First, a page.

Volume: 111

Pages: 37-41

eISSN: 1095-9319

ISSN: 0026-2862

DOI: 10.1016/j.mvr.2017.01.001

http://eprints.bournemouth.ac.uk/26175/

Source: Web of Science (Lite)

The effect of calf neuromuscular electrical stimulation and intermittent pneumatic compression on thigh microcirculation

Authors: Bahadori, S., Immins, T. and Wainwright, T.

Journal: Microvascular Research

Volume: 111

Pages: 37-41

ISSN: 1095-9319

DOI: 10.1016/j.mvr.2017.01.001

Abstract:

Objective: This study compares the effectiveness of a neuromuscular electrical stimulation (NMES) device and an intermittent pneumatic compression (IPC) device on enhancing microcirculatory blood flow in the thigh of healthy individuals, when stimulation is carried out peripherally at the calf. Materials and method: Blood microcirculation of ten healthy individuals was recorded using laser speckle contrast imaging (LSCI) technique. A region of interest (ROI) was marked on each participant thigh. The mean flux within the ROI was calculated at four states: rest, NMES device with visible muscle actuation (VMA), NMES device with no visible muscle actuation (NVMA) and IPC device. Results: Both NMES and IPC devices increased blood flow in the thigh when stimulation was carried out peripherally at the calf. The NMES device increased mean blood perfusion from baseline by 399.8% at the VMA state and 150.6% at the NVMA state, IPC device increased the mean blood perfusion by 117.3% from baseline. Conclusion: The NMES device at VMA state increased microcirculation by more than a factor of 3 in contrast to the IPC device. Even at the NVMA state, the NMES device increased blood flow by 23% more than the IPC device. Given the association between increased microcirculation and reduced oedema, NMES may be a more effective modality than IPC at reducing oedema, therefore further research is needed to explore this.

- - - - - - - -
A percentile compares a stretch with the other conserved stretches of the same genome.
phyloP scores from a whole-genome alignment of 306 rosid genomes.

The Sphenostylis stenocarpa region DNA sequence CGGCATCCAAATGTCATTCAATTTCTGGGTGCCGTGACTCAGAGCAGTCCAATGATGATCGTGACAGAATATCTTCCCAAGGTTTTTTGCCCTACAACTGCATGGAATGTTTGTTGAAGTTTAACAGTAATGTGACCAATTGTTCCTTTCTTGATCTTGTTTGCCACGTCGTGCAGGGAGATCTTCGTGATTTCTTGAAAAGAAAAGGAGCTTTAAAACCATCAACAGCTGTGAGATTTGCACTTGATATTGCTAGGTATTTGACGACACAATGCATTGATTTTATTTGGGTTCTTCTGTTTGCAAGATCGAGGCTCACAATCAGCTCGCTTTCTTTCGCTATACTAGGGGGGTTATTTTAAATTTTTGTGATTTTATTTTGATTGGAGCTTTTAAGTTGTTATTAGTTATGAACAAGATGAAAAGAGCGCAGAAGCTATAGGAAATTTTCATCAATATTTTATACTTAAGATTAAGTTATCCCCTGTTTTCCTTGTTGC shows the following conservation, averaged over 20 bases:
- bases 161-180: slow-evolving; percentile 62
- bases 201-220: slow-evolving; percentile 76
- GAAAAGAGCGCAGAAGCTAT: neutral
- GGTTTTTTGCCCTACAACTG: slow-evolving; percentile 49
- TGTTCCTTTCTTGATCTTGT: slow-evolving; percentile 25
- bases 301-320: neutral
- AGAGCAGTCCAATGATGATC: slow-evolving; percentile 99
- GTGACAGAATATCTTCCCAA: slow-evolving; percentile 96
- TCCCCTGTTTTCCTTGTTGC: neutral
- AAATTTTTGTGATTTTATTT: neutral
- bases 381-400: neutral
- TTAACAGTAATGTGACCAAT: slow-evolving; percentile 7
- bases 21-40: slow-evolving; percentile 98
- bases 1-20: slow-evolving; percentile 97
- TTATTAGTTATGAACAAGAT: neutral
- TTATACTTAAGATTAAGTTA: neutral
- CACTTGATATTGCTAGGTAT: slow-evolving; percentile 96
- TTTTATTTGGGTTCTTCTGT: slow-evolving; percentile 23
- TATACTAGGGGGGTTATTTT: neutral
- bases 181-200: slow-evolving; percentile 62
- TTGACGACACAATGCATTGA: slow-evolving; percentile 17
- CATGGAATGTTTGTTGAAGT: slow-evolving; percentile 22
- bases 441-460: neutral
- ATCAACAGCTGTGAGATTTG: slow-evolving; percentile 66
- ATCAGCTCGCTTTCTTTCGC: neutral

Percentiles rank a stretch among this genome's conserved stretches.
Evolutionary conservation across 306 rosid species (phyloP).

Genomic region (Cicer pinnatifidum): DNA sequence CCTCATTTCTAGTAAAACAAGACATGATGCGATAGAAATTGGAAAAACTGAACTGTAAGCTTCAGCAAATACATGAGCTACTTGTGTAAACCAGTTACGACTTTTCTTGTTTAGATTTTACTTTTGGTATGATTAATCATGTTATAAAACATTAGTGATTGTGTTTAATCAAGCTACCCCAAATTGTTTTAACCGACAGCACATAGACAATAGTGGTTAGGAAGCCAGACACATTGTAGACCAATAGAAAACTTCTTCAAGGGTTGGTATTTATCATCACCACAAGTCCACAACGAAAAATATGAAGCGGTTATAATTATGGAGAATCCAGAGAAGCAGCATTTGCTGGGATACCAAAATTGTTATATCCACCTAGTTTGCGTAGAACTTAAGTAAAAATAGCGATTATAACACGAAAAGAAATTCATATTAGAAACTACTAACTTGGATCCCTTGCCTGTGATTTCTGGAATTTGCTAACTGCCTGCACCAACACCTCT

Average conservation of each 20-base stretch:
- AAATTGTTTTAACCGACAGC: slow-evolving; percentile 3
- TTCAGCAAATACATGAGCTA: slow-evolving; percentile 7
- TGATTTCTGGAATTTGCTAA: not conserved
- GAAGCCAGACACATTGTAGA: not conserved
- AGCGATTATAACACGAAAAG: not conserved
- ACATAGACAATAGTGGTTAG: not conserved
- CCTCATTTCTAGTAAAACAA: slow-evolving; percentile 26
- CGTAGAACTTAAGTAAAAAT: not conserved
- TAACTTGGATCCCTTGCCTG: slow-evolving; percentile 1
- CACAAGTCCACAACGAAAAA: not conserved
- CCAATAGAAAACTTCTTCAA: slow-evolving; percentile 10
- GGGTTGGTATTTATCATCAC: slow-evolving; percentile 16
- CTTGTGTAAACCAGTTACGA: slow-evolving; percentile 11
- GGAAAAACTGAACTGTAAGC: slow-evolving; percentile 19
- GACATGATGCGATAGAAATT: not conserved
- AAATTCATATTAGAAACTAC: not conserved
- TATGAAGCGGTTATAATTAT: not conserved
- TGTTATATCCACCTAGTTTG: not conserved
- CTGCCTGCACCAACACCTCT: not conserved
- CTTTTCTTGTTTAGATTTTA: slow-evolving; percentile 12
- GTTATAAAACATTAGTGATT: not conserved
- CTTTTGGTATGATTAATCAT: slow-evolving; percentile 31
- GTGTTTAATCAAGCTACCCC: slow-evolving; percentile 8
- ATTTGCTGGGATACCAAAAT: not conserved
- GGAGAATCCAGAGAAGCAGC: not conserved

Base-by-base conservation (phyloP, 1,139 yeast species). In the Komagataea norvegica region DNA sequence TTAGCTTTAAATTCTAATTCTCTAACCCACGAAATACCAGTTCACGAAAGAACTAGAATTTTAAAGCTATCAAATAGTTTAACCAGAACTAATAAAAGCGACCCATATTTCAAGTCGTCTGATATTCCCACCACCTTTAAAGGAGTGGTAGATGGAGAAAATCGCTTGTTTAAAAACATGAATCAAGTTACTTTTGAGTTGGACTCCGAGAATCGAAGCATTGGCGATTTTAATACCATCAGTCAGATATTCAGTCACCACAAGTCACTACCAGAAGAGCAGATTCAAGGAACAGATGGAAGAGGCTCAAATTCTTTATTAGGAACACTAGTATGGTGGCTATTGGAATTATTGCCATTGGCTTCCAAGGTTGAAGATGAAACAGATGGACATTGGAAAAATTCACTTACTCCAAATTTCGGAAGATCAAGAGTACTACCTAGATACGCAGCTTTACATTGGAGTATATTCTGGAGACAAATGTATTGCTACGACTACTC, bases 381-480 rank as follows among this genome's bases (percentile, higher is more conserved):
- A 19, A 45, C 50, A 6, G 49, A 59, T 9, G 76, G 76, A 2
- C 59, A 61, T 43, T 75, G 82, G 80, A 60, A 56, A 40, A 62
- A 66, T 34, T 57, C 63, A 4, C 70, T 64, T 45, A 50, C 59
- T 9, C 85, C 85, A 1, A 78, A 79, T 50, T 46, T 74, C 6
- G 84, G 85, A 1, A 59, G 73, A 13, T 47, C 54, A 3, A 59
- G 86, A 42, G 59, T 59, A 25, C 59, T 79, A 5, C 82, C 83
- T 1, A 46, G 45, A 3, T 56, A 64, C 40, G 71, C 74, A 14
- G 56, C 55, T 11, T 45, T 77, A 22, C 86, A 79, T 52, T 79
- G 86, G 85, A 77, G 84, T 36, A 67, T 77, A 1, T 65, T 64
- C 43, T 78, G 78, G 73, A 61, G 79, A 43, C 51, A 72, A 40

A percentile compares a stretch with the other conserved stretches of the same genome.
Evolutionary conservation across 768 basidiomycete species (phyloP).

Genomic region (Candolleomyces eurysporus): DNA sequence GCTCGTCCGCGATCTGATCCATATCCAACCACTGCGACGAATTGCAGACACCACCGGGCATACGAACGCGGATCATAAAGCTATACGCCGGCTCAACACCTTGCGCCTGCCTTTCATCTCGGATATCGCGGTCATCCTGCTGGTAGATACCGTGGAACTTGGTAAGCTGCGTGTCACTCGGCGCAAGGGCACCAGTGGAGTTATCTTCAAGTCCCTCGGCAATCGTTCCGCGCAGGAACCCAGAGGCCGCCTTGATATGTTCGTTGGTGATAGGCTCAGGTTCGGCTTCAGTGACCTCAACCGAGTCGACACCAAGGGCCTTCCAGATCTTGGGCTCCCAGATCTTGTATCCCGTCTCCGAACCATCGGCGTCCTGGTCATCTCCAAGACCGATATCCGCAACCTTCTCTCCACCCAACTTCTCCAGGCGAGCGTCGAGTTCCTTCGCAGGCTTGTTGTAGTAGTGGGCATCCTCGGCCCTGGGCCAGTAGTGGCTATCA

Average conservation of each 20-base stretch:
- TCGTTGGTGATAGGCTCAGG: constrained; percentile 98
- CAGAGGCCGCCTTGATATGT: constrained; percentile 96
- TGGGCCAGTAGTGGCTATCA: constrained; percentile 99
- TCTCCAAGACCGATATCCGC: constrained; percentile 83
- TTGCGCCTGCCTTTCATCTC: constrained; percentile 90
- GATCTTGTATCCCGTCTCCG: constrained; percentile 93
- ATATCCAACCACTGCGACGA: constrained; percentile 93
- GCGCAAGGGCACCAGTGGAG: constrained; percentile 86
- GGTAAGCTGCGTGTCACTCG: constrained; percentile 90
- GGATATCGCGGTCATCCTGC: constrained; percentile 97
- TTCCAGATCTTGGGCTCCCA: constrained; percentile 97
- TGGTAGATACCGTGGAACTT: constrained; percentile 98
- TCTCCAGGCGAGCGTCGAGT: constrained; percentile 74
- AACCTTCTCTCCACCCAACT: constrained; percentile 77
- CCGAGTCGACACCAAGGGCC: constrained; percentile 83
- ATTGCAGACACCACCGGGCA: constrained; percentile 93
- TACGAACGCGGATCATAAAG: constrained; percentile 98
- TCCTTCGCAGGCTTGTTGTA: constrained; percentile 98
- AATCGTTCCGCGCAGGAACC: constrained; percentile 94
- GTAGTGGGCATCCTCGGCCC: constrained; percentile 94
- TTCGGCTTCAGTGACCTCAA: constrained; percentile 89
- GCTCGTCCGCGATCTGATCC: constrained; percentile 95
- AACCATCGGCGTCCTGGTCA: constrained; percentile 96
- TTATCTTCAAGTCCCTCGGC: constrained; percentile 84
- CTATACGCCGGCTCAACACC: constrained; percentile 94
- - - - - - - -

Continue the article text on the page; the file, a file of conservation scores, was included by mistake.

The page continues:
http://eprints.bournemouth.ac.uk/26175/

Source: Manual

The effect of calf neuromuscular electrical stimulation and intermittent pneumatic compression on thigh microcirculation.

Authors: Bahadori, S., Immins, T. and Wainwright, T.W.

Journal: Microvascular research

Volume: 111

Pages: 37-41

eISSN: 1095-9319

ISSN: 0026-2862

DOI: 10.1016/j.mvr.2017.01.001

Abstract:

Objective

This study compares the effectiveness of a neuromuscular electrical stimulation (NMES) device and an intermittent pneumatic compression (IPC) device on enhancing microcirculatory blood flow in the thigh of healthy individuals, when stimulation is carried out peripherally at the calf.

Materials and methods

Blood microcirculation of ten healthy individuals was recorded using laser speckle contrast imaging (LSCI) technique. A region of interest (ROI) was marked on each participant thigh. The mean flux within the ROI was calculated at four states: rest, NMES device with visible muscle actuation (VMA), NMES device with no visible muscle actuation (NVMA) and IPC device.

Results

Both NMES and IPC devices increased blood flow in the thigh when stimulation was carried out peripherally at the calf. The NMES device increased mean blood perfusion from baseline by 399.8% at the VMA state and 150.6% at the NVMA state, IPC device increased the mean blood perfusion by 117.3% from baseline.

Conclusion

The NMES device at VMA state increased microcirculation by more than a factor of 3 in contrast to the IPC device. Even at the NVMA state, the NMES device increased blood flow by 23% more than the IPC device. Given the association between increased microcirculation and reduced oedema, NMES may be a more effective modality than IPC at reducing oedema, therefore further research is needed to explore this.

http://eprints.bournemouth.ac.uk/26175/

Source: Europe PubMed Central